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Thread: How to use spot metering

  1. #1

    Default How to use spot metering

    Hi all, newbie here. I'm still learning how to use spot metering to have correct
    exposure pics.

    If I'm shooting a flower, so how do I spot meter on the petal ? Is it by
    focusing on the petal and half press the shutter ?

    I've read the links provided by some CSers here on metering but none of the
    link mention how to do it.

    Thanks for the help.

  2. #2
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    So I assume you use Nikon or Minolta ?

    Anyway, youhave to read the manual to know how small/big your cam's spot is. The smaller the better.

    You have to rely on your zoom or legs (if using primes) as well. Spot merting is not a miricale metering method. Don;t expect the camera to know you want to meter just the pedal of the flower when the flower is only 10 or 20% of the frame becasue the spot will likely to cover areas outside the pedal and give you a reading that you do not want. So you have to close in to the area you really want to meter. Best is to cover the area till >50% of the frame. Then zoom out and recompose to your liking. This way, your meterig sure 100% SPOT -ON.


  3. #3
    See my Photo Gallery at the Clubsnap

  4. #4
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    Hi Jo_L,

    Delete your mail box. Full already

    Here is the reply to your last PM:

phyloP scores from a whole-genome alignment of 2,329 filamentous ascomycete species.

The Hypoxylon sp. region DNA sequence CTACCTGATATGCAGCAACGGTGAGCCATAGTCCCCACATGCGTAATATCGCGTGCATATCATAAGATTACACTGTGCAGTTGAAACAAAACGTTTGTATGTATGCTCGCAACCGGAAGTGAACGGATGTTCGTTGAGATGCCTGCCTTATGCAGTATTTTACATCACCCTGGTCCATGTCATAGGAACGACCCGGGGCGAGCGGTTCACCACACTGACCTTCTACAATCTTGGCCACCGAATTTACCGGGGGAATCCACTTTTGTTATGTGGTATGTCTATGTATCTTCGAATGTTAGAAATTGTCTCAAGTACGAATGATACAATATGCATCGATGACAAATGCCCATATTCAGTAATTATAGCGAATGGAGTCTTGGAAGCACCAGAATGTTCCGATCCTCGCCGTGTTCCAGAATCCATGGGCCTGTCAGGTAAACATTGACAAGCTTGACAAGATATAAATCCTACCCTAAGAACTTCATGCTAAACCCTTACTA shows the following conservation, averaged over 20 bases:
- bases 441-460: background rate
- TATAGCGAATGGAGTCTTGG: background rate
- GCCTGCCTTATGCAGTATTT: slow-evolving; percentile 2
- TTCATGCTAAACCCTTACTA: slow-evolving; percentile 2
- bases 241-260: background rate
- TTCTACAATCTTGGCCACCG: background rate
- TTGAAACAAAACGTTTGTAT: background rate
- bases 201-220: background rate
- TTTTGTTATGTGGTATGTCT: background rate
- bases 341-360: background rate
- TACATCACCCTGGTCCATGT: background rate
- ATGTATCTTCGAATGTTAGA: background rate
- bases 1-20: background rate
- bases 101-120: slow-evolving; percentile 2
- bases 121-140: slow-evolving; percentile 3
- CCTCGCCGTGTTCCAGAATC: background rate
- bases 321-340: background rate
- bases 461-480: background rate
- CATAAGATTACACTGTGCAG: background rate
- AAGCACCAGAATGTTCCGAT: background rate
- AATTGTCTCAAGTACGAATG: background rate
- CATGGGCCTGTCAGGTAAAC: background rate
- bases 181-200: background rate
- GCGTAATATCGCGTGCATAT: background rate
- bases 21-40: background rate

*******************************
    As mentioned, expose to your liking.

    You ARE the creator of the image, you decide if you want to over or under or use standard exposure. There is no rule. It all depends on what you want out of the image.

    EG. In a 'sad' mood picture, I would like to under expose 'neutral' areas. This will amplify the darkness and heavyness of the pic.

    For 'happy' pics, I would overexpose even the neutral spots. Watch out for burnt outs.

    All in all, know how your particualr camera behaves and have a clear vision of your picture before you release the shutter. ( very chim, easier said than done)

    Note: different cameras (even among same models) have variations in metering. A standard exposure on your camera's meter may be slightly under or over. So you have to really know the characteristic of your own camera's metering. For me, I know my metering is always 2/3 stop under. So I keep this in mind when I read the meter.